Article 22/2021

Labour Edge

In taking an arbitration on review, is an applicant entitled to adopt the approach that the grounds of review extend to both an incorrect interpretation of law by the arbitrator as well as the unreasonableness of the arbitrator’s finding?

In Intercape Ferreira Mainliner (Pty) Ltd v McWade and Others (2019) 30 SALLR 148 (LC), the following was stated in this regard: There is nothing inconsistent with this approach.  Indeed, it is not often, if ever, that an incorrect decision, or a decision made on the basis of a material error of law, will meet the reasonableness threshold (see Coega Development Corporation (Pty) Ltd v Commission for Conciliation, Mediation and Arbitration and Others [2016] 2 BLLR 151 (LC)).  The correctness challenge is specifically founded on the decision by the labour appeal court, in National Union of Metalworkers of SA v Assign Services and Others (2017) 38 ILJ 1978 (LAC); [2017] 10 BLLR 1008 (LAC); (2017) 28 SALLR 15 (LAC), where the court said:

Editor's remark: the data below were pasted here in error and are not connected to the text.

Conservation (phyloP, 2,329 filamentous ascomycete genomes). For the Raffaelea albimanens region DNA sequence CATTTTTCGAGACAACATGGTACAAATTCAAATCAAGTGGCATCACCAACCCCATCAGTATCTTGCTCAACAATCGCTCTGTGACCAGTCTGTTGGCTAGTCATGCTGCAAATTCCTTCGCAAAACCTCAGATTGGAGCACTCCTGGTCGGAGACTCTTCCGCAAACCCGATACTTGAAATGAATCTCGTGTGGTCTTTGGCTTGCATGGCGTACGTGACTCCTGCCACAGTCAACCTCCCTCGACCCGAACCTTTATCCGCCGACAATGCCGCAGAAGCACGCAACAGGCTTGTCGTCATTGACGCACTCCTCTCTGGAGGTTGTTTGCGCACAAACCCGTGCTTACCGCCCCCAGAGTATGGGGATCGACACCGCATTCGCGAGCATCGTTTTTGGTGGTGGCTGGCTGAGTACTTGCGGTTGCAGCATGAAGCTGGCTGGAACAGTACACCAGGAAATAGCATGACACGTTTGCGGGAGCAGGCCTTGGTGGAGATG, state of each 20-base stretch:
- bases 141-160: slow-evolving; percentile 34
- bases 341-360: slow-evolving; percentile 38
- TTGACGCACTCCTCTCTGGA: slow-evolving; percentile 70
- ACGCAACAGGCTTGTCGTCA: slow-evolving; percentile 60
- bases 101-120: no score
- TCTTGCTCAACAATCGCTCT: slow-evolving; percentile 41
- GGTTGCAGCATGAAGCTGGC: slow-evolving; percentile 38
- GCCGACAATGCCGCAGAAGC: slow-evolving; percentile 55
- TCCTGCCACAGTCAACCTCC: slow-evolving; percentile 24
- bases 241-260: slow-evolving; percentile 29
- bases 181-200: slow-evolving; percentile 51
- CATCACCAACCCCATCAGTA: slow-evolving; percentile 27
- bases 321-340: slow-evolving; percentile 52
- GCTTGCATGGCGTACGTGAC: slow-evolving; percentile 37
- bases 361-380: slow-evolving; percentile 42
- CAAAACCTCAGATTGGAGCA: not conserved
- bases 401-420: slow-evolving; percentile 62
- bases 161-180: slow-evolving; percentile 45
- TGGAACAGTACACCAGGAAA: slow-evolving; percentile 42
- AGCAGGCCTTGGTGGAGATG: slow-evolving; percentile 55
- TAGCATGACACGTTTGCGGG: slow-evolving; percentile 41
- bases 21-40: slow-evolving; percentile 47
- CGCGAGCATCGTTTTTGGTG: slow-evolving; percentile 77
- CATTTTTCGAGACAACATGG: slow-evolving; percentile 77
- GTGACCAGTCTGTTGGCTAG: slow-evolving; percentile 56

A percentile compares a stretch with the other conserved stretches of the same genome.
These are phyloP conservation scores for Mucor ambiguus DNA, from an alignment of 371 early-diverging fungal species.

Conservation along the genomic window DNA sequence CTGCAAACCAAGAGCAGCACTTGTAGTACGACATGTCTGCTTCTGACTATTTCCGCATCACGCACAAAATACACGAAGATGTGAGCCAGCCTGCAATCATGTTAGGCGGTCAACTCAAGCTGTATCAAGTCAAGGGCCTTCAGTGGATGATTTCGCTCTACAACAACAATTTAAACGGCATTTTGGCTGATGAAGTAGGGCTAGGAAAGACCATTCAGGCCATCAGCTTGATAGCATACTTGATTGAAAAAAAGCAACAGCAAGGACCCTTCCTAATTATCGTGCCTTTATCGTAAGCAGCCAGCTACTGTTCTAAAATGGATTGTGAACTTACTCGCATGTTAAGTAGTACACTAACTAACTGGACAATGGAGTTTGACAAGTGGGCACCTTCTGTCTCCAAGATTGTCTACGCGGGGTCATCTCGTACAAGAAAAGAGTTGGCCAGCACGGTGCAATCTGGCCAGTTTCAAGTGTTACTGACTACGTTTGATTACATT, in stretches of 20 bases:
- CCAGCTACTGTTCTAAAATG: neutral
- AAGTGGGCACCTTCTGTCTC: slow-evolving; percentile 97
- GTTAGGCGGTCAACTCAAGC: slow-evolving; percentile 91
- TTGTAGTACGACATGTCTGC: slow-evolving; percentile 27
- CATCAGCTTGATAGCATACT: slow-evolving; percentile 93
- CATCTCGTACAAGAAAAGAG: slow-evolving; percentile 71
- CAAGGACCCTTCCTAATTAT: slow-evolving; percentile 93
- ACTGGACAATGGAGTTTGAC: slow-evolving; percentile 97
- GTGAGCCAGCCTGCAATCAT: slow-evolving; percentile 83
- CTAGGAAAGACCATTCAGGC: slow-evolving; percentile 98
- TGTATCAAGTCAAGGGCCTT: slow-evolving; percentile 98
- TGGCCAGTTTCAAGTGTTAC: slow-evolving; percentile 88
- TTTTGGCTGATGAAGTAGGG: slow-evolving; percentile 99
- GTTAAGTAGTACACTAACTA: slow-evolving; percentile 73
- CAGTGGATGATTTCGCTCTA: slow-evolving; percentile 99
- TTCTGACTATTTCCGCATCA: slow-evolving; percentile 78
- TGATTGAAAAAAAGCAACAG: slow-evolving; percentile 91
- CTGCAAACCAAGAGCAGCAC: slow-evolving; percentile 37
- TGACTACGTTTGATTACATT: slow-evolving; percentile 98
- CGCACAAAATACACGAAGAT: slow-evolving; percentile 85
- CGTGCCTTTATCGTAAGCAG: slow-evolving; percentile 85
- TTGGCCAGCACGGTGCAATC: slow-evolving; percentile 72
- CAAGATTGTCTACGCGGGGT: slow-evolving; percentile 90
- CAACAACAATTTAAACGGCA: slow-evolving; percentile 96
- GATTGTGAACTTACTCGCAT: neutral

‘[32]   An incorrect interpretation of the law by a commissioner is, logically, a material error of law which will result in both an incorrect and unreasonable award. Such an award can either be attacked on the basis of its correctness or for being unreasonable.’


On what basis will a client of a labour broker be held vicariously liable for the injuries suffered by an employee employed by a labour broker when such employee performs functions at the client’s workplace?

Is an employer vicariously liable where its employee is sexually harassed by a superior employee?

It is well-established that an employer is vicariously liable (faultlessly liable) for the wrong committed by an employee during the course/scope/sphere of employment (Feldman v Mall 1945 AD 733).